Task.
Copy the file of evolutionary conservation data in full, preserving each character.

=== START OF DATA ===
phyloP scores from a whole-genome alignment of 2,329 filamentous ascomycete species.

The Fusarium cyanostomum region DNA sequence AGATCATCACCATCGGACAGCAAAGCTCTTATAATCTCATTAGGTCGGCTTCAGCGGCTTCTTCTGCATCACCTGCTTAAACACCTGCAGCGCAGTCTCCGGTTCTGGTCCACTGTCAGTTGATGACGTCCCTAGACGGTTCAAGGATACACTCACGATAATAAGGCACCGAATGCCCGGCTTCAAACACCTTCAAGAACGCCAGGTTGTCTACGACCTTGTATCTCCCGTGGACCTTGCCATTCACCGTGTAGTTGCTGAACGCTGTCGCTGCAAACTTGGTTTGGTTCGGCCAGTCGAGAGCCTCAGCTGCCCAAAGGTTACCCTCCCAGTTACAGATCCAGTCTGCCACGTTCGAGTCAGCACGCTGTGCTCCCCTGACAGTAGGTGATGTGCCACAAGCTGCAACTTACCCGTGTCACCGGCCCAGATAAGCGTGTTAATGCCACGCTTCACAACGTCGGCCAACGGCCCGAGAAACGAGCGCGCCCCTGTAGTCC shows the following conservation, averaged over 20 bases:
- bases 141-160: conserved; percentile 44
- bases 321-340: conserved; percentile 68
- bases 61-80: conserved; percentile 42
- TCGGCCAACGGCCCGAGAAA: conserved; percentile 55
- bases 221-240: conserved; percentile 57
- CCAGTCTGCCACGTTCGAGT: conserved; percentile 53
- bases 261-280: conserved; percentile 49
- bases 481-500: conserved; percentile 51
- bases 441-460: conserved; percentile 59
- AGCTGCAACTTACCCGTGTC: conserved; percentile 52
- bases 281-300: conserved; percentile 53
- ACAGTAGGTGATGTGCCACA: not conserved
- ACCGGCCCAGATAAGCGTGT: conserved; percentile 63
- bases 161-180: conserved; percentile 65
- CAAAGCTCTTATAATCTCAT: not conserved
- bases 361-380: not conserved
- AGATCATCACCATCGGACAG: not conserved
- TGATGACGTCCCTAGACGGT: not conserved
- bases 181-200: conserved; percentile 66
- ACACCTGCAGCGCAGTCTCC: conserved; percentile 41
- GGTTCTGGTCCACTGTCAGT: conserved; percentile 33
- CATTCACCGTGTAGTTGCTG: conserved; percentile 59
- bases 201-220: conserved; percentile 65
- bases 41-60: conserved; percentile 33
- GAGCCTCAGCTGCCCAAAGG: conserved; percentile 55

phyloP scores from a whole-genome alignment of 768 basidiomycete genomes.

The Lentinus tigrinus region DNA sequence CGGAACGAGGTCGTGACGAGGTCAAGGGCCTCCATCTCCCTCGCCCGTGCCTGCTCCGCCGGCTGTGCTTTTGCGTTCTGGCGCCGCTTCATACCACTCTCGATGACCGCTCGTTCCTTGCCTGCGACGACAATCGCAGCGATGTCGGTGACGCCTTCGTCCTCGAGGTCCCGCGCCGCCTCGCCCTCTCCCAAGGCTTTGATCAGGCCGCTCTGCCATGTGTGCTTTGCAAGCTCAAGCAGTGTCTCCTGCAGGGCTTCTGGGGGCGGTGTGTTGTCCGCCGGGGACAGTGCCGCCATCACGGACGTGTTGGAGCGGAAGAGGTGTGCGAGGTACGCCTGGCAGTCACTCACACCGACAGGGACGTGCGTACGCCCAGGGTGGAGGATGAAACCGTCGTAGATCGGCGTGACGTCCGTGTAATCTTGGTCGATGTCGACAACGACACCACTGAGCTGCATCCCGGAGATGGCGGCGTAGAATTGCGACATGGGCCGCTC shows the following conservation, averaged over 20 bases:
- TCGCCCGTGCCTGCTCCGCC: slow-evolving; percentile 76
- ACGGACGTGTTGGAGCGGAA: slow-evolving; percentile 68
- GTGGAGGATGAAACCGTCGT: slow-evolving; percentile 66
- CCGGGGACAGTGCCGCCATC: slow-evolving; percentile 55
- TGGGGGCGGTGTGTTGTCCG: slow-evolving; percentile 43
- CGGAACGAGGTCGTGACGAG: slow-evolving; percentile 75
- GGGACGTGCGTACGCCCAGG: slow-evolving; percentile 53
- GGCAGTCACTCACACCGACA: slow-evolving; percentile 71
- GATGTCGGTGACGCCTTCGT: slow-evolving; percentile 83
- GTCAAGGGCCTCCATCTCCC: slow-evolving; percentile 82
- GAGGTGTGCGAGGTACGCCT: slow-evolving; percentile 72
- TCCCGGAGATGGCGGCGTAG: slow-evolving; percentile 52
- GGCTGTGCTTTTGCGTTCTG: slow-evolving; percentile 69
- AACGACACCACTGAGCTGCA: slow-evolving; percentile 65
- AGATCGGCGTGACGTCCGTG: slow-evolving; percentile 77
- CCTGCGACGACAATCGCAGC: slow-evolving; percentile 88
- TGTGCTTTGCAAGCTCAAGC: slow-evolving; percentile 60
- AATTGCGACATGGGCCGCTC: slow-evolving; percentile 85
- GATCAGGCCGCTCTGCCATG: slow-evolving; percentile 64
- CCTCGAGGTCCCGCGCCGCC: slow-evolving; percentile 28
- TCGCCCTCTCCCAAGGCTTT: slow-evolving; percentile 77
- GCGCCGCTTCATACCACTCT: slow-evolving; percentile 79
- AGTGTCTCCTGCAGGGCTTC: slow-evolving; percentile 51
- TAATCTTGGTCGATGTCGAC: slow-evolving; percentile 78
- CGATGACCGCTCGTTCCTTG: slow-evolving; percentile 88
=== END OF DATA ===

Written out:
phyloP scores from a whole-genome alignment of 2,329 filamentous ascomycete species.

The Fusarium cyanostomum region DNA sequence AGATCATCACCATCGGACAGCAAAGCTCTTATAATCTCATTAGGTCGGCTTCAGCGGCTTCTTCTGCATCACCTGCTTAAACACCTGCAGCGCAGTCTCCGGTTCTGGTCCACTGTCAGTTGATGACGTCCCTAGACGGTTCAAGGATACACTCACGATAATAAGGCACCGAATGCCCGGCTTCAAACACCTTCAAGAACGCCAGGTTGTCTACGACCTTGTATCTCCCGTGGACCTTGCCATTCACCGTGTAGTTGCTGAACGCTGTCGCTGCAAACTTGGTTTGGTTCGGCCAGTCGAGAGCCTCAGCTGCCCAAAGGTTACCCTCCCAGTTACAGATCCAGTCTGCCACGTTCGAGTCAGCACGCTGTGCTCCCCTGACAGTAGGTGATGTGCCACAAGCTGCAACTTACCCGTGTCACCGGCCCAGATAAGCGTGTTAATGCCACGCTTCACAACGTCGGCCAACGGCCCGAGAAACGAGCGCGCCCCTGTAGTCC shows the following conservation, averaged over 20 bases:
- bases 141-160: conserved; percentile 44
- bases 321-340: conserved; percentile 68
- bases 61-80: conserved; percentile 42
- TCGGCCAACGGCCCGAGAAA: conserved; percentile 55
- bases 221-240: conserved; percentile 57
- CCAGTCTGCCACGTTCGAGT: conserved; percentile 53
- bases 261-280: conserved; percentile 49
- bases 481-500: conserved; percentile 51
- bases 441-460: conserved; percentile 59
- AGCTGCAACTTACCCGTGTC: conserved; percentile 52
- bases 281-300: conserved; percentile 53
- ACAGTAGGTGATGTGCCACA: not conserved
- ACCGGCCCAGATAAGCGTGT: conserved; percentile 63
- bases 161-180: conserved; percentile 65
- CAAAGCTCTTATAATCTCAT: not conserved
- bases 361-380: not conserved
- AGATCATCACCATCGGACAG: not conserved
- TGATGACGTCCCTAGACGGT: not conserved
- bases 181-200: conserved; percentile 66
- ACACCTGCAGCGCAGTCTCC: conserved; percentile 41
- GGTTCTGGTCCACTGTCAGT: conserved; percentile 33
- CATTCACCGTGTAGTTGCTG: conserved; percentile 59
- bases 201-220: conserved; percentile 65
- bases 41-60: conserved; percentile 33
- GAGCCTCAGCTGCCCAAAGG: conserved; percentile 55

phyloP scores from a whole-genome alignment of 768 basidiomycete genomes.

The Lentinus tigrinus region DNA sequence CGGAACGAGGTCGTGACGAGGTCAAGGGCCTCCATCTCCCTCGCCCGTGCCTGCTCCGCCGGCTGTGCTTTTGCGTTCTGGCGCCGCTTCATACCACTCTCGATGACCGCTCGTTCCTTGCCTGCGACGACAATCGCAGCGATGTCGGTGACGCCTTCGTCCTCGAGGTCCCGCGCCGCCTCGCCCTCTCCCAAGGCTTTGATCAGGCCGCTCTGCCATGTGTGCTTTGCAAGCTCAAGCAGTGTCTCCTGCAGGGCTTCTGGGGGCGGTGTGTTGTCCGCCGGGGACAGTGCCGCCATCACGGACGTGTTGGAGCGGAAGAGGTGTGCGAGGTACGCCTGGCAGTCACTCACACCGACAGGGACGTGCGTACGCCCAGGGTGGAGGATGAAACCGTCGTAGATCGGCGTGACGTCCGTGTAATCTTGGTCGATGTCGACAACGACACCACTGAGCTGCATCCCGGAGATGGCGGCGTAGAATTGCGACATGGGCCGCTC shows the following conservation, averaged over 20 bases:
- TCGCCCGTGCCTGCTCCGCC: slow-evolving; percentile 76
- ACGGACGTGTTGGAGCGGAA: slow-evolving; percentile 68
- GTGGAGGATGAAACCGTCGT: slow-evolving; percentile 66
- CCGGGGACAGTGCCGCCATC: slow-evolving; percentile 55
- TGGGGGCGGTGTGTTGTCCG: slow-evolving; percentile 43
- CGGAACGAGGTCGTGACGAG: slow-evolving; percentile 75
- GGGACGTGCGTACGCCCAGG: slow-evolving; percentile 53
- GGCAGTCACTCACACCGACA: slow-evolving; percentile 71
- GATGTCGGTGACGCCTTCGT: slow-evolving; percentile 83
- GTCAAGGGCCTCCATCTCCC: slow-evolving; percentile 82
- GAGGTGTGCGAGGTACGCCT: slow-evolving; percentile 72
- TCCCGGAGATGGCGGCGTAG: slow-evolving; percentile 52
- GGCTGTGCTTTTGCGTTCTG: slow-evolving; percentile 69
- AACGACACCACTGAGCTGCA: slow-evolving; percentile 65
- AGATCGGCGTGACGTCCGTG: slow-evolving; percentile 77
- CCTGCGACGACAATCGCAGC: slow-evolving; percentile 88
- TGTGCTTTGCAAGCTCAAGC: slow-evolving; percentile 60
- AATTGCGACATGGGCCGCTC: slow-evolving; percentile 85
- GATCAGGCCGCTCTGCCATG: slow-evolving; percentile 64
- CCTCGAGGTCCCGCGCCGCC: slow-evolving; percentile 28
- TCGCCCTCTCCCAAGGCTTT: slow-evolving; percentile 77
- GCGCCGCTTCATACCACTCT: slow-evolving; percentile 79
- AGTGTCTCCTGCAGGGCTTC: slow-evolving; percentile 51
- TAATCTTGGTCGATGTCGAC: slow-evolving; percentile 78
- CGATGACCGCTCGTTCCTTG: slow-evolving; percentile 88